We have invited Jo Scott-Dalgleish, a Registered Nutritional Therapist, to guest blog for us on the subject of nutrition and hydration for marathon race days.
Jo is a degree-qualified Nutritional Therapist who specialises in endurance sports such as long distance running, cycling, triathlons, open water swimming events and other endurance sporting challenges.
Jo says that planning what to eat and drink both before running a marathon and during the race itself, can make a real difference to your race day experience. Here’s what you need to know:
Your training diet
- Training for a marathon isn’t a licence to eat whatever you want, whenever you want! That might well lead to unwelcome weight gain, which will slow you down on race day. Even if you are one of those people who never gains weight, the combination of a poor quality diet and the demands of training might result in illness and lost training days.
- So base your diet around mainly fresh, unprocessed foods – vegetables, fruit, wholegrains, meat, fish, eggs, dairy products, beans and lentils, nuts and seeds.
- Don’t forget to include some healthy fats like olive oil, avocado and oily fish to support your immune system, which may be compromised by heavy training, and help your joints recover from pounding the pavements.
- Eat more on your long run days and less on your rest days, particularly of starchy and sugary foods. Keeping alcohol to less than 14 units per week is also advisable.
- The latest studies suggest that it’s only necessary to increase your carbohydrate intake (carb-loading) in the two days before marathon day.
- You’ll be resting on those days, so your calorie requirements will be lower than usual. Reduce your protein and fat intake and increase the proportion of your calories that comes from carbs, rather than just eating more food.
- Good carbs to choose are bread, pasta, potatoes, rice, oats, fruit, fruit juice and smoothies, dried fruit and starchy vegetables like sweet potato, butternut squash and beetroot.
- If you are prone to a dodgy stomach, avoid foods high in fibre such as beans and wholegrain bread, and spicy foods.
The night before
- Eat your evening meal a bit earlier than you normally would to ensure you digest it well before bed, and choose foods that you are familiar with.
- It’s a good idea to avoid high fat food choices: save the cheesy pizza for after the race. Pasta with tomato sauce and chicken might be a better choice.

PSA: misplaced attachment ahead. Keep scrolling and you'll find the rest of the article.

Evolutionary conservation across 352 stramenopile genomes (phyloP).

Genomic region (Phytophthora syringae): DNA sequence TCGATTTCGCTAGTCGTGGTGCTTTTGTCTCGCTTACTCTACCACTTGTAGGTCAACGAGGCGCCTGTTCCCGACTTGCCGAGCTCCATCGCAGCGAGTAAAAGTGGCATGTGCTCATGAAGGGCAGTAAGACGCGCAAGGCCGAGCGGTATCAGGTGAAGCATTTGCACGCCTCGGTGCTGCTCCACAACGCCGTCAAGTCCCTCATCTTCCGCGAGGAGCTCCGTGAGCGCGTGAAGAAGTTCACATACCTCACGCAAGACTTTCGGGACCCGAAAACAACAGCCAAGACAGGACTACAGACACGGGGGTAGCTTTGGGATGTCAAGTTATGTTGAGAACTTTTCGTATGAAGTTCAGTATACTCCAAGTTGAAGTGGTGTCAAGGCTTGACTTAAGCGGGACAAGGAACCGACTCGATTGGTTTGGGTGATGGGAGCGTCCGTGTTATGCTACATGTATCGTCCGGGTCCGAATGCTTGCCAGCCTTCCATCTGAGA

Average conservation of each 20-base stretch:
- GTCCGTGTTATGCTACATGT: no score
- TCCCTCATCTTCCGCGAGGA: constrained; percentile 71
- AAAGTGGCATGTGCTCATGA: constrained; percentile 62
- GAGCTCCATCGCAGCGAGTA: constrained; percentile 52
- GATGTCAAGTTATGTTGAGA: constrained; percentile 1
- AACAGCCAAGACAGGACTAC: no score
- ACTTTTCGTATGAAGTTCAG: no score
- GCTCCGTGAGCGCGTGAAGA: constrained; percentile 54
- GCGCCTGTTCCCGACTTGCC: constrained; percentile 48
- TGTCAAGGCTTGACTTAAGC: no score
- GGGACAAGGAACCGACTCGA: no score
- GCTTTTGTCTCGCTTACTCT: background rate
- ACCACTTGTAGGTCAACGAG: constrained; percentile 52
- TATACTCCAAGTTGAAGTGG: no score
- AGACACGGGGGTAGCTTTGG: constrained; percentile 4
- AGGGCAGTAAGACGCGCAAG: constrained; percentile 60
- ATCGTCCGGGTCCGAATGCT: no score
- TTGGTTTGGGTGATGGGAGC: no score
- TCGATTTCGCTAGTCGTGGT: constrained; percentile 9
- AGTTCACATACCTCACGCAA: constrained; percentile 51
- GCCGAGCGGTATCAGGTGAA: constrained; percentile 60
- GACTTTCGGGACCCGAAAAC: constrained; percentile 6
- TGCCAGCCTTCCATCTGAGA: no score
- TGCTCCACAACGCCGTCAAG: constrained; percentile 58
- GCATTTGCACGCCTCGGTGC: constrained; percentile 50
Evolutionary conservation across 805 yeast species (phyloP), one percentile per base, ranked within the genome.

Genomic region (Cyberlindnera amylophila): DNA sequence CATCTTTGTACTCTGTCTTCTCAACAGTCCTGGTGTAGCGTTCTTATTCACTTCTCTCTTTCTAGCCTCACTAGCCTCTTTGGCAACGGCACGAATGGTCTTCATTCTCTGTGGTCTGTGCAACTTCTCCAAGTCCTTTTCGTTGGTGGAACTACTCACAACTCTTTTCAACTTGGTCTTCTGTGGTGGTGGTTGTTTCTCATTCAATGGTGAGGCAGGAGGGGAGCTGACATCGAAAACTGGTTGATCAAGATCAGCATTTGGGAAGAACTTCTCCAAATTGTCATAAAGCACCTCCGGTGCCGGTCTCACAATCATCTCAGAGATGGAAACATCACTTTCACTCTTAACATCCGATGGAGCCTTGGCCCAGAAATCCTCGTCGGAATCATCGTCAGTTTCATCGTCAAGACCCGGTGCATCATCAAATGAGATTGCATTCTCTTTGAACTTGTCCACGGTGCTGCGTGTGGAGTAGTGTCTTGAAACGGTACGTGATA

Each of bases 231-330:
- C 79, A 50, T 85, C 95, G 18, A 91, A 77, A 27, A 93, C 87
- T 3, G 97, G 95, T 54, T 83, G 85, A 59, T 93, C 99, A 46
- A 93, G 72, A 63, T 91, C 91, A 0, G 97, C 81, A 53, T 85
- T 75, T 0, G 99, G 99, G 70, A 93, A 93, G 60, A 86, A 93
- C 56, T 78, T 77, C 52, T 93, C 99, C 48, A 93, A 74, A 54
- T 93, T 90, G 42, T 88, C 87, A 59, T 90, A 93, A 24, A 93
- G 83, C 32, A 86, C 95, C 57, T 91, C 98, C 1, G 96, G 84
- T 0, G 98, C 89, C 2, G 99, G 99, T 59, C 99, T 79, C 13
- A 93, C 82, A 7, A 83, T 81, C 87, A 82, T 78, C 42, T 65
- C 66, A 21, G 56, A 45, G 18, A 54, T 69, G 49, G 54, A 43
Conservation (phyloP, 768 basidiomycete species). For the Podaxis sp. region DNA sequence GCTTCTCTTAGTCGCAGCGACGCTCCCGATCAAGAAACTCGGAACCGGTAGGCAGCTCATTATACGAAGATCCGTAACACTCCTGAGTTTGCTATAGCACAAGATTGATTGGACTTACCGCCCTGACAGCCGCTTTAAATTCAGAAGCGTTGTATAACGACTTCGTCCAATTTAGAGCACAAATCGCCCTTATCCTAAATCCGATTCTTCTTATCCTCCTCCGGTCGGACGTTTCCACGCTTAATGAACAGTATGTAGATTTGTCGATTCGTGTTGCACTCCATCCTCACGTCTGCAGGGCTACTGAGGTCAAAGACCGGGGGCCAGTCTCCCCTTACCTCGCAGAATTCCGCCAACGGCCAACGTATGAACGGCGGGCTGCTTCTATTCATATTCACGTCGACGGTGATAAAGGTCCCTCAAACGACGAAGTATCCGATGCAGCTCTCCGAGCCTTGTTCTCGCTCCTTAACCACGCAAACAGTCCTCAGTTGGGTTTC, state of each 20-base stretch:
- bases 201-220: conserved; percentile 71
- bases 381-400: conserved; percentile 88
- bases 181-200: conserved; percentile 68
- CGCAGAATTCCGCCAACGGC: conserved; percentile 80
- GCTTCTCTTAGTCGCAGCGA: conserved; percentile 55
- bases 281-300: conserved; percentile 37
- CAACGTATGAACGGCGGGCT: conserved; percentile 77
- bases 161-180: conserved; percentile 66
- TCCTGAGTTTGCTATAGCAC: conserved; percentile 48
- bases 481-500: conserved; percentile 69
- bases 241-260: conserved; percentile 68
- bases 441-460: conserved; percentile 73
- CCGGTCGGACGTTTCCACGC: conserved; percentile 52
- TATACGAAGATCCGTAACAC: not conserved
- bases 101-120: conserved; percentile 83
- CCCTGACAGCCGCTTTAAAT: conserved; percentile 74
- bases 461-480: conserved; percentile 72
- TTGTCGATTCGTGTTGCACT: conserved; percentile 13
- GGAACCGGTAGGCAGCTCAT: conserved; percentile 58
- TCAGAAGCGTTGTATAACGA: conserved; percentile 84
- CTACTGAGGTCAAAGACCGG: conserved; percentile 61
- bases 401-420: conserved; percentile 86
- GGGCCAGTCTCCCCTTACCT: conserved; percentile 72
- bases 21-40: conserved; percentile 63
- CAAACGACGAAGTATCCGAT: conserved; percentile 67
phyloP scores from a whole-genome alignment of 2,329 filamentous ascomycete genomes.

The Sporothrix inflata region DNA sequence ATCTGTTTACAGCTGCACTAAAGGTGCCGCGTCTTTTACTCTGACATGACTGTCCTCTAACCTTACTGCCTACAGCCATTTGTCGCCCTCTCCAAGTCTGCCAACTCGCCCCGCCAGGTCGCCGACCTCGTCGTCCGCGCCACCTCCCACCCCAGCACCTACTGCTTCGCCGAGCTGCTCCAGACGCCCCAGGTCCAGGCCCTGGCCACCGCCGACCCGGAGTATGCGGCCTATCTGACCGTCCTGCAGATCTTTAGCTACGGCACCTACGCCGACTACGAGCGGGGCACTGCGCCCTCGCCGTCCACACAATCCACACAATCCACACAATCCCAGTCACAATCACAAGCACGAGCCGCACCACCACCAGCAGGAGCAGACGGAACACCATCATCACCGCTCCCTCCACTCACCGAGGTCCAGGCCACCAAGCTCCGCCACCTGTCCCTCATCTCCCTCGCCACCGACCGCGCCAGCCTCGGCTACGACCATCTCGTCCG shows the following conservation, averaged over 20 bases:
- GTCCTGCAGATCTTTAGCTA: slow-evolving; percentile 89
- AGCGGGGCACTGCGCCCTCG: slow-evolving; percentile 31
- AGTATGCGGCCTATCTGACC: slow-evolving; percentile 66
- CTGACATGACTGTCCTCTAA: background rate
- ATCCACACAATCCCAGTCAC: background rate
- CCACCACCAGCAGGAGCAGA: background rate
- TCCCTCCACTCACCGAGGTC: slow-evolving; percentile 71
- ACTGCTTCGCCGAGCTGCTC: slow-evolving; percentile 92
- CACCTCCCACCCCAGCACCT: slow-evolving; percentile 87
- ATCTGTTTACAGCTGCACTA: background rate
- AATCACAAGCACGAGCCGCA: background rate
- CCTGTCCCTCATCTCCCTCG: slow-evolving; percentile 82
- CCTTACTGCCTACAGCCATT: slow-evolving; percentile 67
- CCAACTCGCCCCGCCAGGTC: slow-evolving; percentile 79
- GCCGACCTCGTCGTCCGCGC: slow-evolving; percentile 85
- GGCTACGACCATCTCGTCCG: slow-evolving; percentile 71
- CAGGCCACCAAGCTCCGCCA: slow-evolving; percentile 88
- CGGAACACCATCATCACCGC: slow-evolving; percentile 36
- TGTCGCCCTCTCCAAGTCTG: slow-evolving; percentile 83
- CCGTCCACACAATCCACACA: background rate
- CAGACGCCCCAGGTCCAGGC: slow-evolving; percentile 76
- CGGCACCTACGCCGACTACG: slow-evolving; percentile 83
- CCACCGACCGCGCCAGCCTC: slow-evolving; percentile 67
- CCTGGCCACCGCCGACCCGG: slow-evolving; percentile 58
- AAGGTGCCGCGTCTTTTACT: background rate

- Drink around 1.5-2 litres of water during the day before your marathon to ensure you are fully hydrated. Perhaps sip on a sports drink for some extra carbs.
- Have a breakfast that you have tried before your long training runs and consume mostly carbohydrate. Toast and honey or a bowl of porridge with some dried fruit would be good choices.
- If you eat breakfast more than 3 hours before the start, have a banana or energy bar on the way to the race.
During the race
- You will need to consume some sugar during the race, or risk “hitting the wall” in the later stages. This is because your muscles can only store enough carbohydrate to provide energy for around 2-3 hours of running, depending on your pace. So taking on a sports drink or gel or some jelly beans becomes necessary.
- It is essential to practise your fuelling strategy in training, preferably using the same brand of sports nutrition products as will be available on the course. As a guide, have 30-60g of carbohydrate per hour after the first 45 minutes. Don’t leave fuelling until you start to run out of energy – that will be too late!
- You should also drink regularly, in line with your thirst. It’s a good idea to check the pre-race information pack for where aid stations with water and sports drink will be available on the course.
After the race
- Your chance for a treat! It’s a good idea to have some protein to help your muscles recover as well as some carbohydrate to replenish your energy. Drinking chocolate milk has been shown to be helpful.
Our running clinic specialists can give you a running assessment and advise on improving running performance, avoiding injury and recovering from problems.
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